I have never been a fun of sanctions. I believe sanctions only punish innocent people – the same people it meant to be protecting. Zimbabwe is one of the recent examples. Despite improving political atmosphere and economy, Zimbabwe is far from where it once was – sanctions have wrecked the country. Ordinary have paid a heavy price as a result of sanctions that were meant to force President Robert Mugabe’s regimes to improve its decimal human right record.
Zimbabweans who can leave the country have left – It is said to be Africa’s biggest ‘exodus from a country not at war.’ Many have fled to surrounding countries, mostly South Africa where they encounter the fear of having to leave in fear of perennial xenophobic attacks. These migrants lack the ‘refugee status’ as South Africa, just as all the Southern Africa countries, has not formerly recognise Mugabe’s human rights abuses. Most of them end up with the ‘illegal immigrant’ status, as a result. suffice it to say, this leaves them without any protection and therefore prone to exploitation.
Southern Africa’s regional grouping body SADC have now come up with a plan: they are sending a delegation of three leaders to the donor countries with an aim of persuading the donors to revoke the sanctions. The three leaders are South Africa’s Jacob Zuma, Namibia’s Hifikepunye Pohamba, Rupiah Banda of Zambia. The delegation’s argument is that “lifting [the] sanctions would give a chance to the efforts we [the SADC region] are making there and empower Sadc to do more on Zimbabwe.”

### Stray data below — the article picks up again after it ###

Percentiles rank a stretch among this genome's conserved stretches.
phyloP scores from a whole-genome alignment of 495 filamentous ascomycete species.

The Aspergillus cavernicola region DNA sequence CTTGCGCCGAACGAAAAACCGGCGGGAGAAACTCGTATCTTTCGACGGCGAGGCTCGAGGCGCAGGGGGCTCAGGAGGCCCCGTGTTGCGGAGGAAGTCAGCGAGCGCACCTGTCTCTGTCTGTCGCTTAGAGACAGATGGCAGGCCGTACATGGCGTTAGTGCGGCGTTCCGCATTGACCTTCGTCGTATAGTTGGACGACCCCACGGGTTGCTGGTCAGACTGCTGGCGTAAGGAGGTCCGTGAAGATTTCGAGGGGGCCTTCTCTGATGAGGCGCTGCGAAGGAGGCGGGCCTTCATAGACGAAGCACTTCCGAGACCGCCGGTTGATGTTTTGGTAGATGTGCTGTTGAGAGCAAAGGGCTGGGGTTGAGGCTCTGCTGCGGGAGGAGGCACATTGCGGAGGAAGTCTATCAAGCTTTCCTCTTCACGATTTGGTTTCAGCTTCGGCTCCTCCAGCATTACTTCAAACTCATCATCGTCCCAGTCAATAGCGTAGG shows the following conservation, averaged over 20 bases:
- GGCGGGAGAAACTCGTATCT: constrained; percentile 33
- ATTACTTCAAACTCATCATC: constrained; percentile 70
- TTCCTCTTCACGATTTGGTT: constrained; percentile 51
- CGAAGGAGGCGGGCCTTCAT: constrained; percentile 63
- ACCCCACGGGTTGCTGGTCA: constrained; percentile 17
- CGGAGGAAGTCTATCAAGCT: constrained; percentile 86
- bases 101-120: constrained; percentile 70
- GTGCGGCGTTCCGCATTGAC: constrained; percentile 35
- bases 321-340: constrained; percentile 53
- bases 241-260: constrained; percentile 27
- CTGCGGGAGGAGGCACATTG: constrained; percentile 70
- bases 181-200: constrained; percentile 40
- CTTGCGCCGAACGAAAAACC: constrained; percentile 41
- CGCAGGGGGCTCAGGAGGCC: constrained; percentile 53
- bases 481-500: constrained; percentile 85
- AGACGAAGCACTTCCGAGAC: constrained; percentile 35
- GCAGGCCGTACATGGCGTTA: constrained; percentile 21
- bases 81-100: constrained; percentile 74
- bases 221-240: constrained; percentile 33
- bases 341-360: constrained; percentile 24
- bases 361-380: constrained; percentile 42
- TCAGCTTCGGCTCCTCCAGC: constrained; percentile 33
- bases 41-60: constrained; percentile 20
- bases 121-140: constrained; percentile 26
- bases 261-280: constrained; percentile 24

It would appear that the elephant in the room is now awake. SADC can no longer look the other way pretending not see; it has realiased that the problems in Zimbabwe are not Zimbabwe’s alone; they are regional. Zimbabwe’s economic meltdown has turned out to be an immigration problem in South Africa and a loss of trading partner for the lest of the region. But why has it taken SADC this long to wake up to the reality?
Nothing is impossible, so they say. But how can the SADC delegation realistically convince the donor countries on Zimbabwe’s human rights situation when the SADC countries did not formerly recognise it? Is this not double standard?
I have no doubt that SADC has all the good intentions and I hope they succeed, for the ordinary people of Zimbabwe, if anything. Yet I cannot stop wondering what role will Mugabe play in restructuring Zimbabwe should the SADC delegation succeed – having in mind that Mugabe is still enjoying SADC impunity – will SADC ask Mugabe to step-aside? I can only hope there is a plan in place.